Tobacco Company Says Vaping Won’t Stain Your Teeth

Dentistry Today


Aerosol from potentially reduced-risk products (PRRPs) such as vapor and tobacco heating products (THPs) cause significantly less staining to tooth enamel as well as to skin, cloth, and wallpaper than the smoke from conventional cigarettes, scientists from British American Tobacco reported at the Global Forum on Nicotine in Warsaw, Poland.

PRRPs don’t involve combustion. The vapor and aerosol they produce are less complex and include significantly lower levels of certain toxicants compared to cigarette smoke, British American Tobacco says. Also, vaping devices and THPs don’t produce a sidestream aerosol, resulting in less odor on users’ hands and clothes and less environmental exposure for bystanders compared to conventional cigarettes.

British American Tobacco’s scientists assessed the impact or aerosols from PRRPs in a series of studies involving a reference cigarette (3R4F), a THP (the company’s glo), and two vapor products. They used a variety of materials including bovine enamel blocks, porcine skin samples, and wallpaper samples to assess staining.

To mimic oral conditions, the enamel blocks were incubated with saliva to allow the formation of a pellicle layer, a protective protein film normally present on teeth. The blocks then were assessed before, during, and after exposure using a standard technique for assessing toothpaste or teeth-whitening agents.

According to British American Tobacco, exposure to aerosols from vapor products and THPs did not cause staining on the enamel or on the skin or wallpaper samples, with levels of staining comparable to untreated controls. British American Tobacco notes that the tar in cigarette smoke is what discolors tooth enamel.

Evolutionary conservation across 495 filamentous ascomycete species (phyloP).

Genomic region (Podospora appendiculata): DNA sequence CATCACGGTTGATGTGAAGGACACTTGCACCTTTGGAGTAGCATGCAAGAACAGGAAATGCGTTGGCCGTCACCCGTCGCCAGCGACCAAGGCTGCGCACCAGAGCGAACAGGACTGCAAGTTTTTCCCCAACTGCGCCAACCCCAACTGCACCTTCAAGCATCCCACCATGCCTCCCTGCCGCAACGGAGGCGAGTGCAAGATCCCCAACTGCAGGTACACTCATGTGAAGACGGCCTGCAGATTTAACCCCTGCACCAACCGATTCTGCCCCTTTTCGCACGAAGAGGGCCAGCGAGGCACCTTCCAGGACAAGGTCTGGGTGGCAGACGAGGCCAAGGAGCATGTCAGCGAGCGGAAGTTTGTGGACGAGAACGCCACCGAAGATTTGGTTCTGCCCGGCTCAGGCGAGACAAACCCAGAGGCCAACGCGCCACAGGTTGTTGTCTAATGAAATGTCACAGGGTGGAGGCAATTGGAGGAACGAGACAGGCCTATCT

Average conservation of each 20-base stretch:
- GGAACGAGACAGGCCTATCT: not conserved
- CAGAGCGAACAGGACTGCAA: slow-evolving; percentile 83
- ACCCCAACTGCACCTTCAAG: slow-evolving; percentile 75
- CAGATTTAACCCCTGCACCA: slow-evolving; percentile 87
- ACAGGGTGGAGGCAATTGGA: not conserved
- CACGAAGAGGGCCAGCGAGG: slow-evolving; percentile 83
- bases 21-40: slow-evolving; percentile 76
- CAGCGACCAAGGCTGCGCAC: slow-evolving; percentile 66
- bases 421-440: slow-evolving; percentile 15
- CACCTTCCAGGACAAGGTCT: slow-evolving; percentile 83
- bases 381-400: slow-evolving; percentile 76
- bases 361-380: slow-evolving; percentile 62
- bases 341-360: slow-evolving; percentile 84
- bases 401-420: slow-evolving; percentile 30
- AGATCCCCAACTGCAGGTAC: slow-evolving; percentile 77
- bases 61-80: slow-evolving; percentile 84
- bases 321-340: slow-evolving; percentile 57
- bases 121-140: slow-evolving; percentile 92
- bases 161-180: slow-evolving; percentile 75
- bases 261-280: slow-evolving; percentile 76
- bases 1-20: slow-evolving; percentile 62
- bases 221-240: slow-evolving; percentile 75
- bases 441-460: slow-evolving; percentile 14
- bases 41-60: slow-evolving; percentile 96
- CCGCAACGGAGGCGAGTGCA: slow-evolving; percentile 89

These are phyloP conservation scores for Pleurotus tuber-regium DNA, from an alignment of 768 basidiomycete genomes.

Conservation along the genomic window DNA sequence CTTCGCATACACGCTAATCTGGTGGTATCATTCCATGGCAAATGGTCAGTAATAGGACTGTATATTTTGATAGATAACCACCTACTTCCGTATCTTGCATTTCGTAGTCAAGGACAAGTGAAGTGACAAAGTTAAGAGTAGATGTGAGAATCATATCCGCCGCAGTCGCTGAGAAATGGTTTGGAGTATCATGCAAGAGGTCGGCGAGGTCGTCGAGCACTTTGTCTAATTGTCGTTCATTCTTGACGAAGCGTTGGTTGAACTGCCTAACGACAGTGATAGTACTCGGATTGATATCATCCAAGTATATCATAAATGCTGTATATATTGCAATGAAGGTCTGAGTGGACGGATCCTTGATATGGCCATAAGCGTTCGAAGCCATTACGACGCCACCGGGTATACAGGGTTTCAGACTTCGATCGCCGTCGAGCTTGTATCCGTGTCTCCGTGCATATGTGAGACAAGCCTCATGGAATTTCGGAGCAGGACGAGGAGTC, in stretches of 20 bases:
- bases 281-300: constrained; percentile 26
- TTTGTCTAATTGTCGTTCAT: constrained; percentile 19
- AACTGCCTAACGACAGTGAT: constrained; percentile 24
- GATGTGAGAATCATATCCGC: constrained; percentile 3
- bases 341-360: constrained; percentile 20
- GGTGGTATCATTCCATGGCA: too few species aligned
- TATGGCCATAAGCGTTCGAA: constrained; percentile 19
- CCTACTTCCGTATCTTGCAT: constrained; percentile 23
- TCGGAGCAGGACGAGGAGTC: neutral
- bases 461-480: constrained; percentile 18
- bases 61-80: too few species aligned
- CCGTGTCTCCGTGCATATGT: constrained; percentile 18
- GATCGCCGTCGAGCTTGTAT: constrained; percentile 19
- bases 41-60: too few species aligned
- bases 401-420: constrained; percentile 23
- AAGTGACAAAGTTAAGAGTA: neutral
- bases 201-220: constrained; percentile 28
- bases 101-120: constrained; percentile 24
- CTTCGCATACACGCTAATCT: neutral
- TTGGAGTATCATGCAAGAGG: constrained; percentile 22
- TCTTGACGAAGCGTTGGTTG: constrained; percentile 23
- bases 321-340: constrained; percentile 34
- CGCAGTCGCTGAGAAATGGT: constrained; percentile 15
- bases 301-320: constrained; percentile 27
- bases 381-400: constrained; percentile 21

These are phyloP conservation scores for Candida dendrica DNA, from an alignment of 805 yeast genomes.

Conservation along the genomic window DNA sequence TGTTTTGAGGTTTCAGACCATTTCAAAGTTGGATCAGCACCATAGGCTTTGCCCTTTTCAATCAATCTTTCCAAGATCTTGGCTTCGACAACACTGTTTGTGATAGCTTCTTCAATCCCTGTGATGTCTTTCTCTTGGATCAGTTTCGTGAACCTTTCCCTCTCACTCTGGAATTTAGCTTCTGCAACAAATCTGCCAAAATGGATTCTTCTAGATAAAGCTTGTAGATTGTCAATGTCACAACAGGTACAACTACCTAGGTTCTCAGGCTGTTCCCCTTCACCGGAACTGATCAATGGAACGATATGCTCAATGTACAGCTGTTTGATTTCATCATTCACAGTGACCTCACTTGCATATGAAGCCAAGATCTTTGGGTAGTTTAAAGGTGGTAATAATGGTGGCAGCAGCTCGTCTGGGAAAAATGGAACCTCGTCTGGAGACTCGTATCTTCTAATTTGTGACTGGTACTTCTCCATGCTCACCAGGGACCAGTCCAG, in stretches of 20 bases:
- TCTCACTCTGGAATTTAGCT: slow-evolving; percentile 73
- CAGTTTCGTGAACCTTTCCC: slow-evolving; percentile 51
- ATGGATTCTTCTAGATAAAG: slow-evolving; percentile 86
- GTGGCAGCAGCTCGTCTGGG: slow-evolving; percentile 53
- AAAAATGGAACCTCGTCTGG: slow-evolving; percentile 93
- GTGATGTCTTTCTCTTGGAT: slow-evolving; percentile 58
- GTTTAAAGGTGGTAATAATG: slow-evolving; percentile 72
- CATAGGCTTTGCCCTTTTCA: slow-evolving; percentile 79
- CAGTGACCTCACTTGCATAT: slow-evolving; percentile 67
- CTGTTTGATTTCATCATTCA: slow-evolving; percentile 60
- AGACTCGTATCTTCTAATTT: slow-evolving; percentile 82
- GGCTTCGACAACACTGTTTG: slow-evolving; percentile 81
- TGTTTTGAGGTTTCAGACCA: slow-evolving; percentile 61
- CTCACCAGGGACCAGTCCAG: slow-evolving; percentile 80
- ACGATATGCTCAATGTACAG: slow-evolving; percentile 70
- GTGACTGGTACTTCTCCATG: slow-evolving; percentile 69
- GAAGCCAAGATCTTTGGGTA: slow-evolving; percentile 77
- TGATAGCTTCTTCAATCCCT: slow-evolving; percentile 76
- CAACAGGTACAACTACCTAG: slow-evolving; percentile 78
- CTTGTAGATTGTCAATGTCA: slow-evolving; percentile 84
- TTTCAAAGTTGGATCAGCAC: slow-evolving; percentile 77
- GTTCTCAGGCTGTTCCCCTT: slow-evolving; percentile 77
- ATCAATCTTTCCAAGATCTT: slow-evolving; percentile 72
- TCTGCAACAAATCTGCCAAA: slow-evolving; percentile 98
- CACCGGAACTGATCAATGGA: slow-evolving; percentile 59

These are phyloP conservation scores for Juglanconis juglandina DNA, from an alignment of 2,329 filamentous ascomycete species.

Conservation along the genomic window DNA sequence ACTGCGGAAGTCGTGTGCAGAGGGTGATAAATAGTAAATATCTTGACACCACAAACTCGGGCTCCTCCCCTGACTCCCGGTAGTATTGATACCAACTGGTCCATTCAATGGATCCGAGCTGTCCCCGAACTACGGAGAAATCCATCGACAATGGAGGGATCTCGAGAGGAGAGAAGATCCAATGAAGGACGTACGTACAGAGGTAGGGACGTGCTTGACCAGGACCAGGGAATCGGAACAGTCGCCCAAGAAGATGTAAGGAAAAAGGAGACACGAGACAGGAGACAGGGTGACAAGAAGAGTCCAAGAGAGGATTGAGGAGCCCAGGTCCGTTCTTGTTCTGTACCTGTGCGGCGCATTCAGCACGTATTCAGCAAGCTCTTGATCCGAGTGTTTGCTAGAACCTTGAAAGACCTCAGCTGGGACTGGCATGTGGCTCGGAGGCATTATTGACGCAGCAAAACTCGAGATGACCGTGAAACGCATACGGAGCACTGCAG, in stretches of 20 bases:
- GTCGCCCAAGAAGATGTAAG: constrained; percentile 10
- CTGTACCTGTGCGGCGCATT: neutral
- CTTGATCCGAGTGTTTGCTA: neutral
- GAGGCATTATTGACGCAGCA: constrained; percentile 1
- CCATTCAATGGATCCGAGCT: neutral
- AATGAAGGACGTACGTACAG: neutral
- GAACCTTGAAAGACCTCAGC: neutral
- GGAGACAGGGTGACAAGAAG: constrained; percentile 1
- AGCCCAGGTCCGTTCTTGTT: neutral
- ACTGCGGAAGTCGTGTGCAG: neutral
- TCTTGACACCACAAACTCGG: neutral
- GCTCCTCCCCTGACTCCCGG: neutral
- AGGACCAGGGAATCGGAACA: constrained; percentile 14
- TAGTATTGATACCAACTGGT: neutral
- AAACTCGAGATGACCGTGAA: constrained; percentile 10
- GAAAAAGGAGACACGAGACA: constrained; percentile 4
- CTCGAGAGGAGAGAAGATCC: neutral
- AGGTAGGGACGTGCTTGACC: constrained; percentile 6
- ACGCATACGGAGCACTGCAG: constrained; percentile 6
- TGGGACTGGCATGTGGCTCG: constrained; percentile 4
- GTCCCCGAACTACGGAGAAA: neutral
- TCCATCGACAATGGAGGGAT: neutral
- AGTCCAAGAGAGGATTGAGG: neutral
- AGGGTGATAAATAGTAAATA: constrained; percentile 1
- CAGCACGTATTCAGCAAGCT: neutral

“A lack of combustion and significantly reduced emissions from glo as compared to conventional cigarettes mean there is less material to deposit and odor to linger. Again, this reflects consideration for others by those using the glo product,” said John McAughey, British American Tobacco’s principal scientist for aerosol science.

British American Tobacco says that these results show that switching completely from cigarettes to vapor products or THPs may offer cosmetic and social benefits for consumers.

“The data generated from this study clearly show that the vapor product and THP assessed caused minimal discoloration—very promising for consumers,” said senior scientist Annette Dalrymple. “However, further studies are required to understand the long-term effect on teeth staining and oral health when smokers switch to using PRRPs.”

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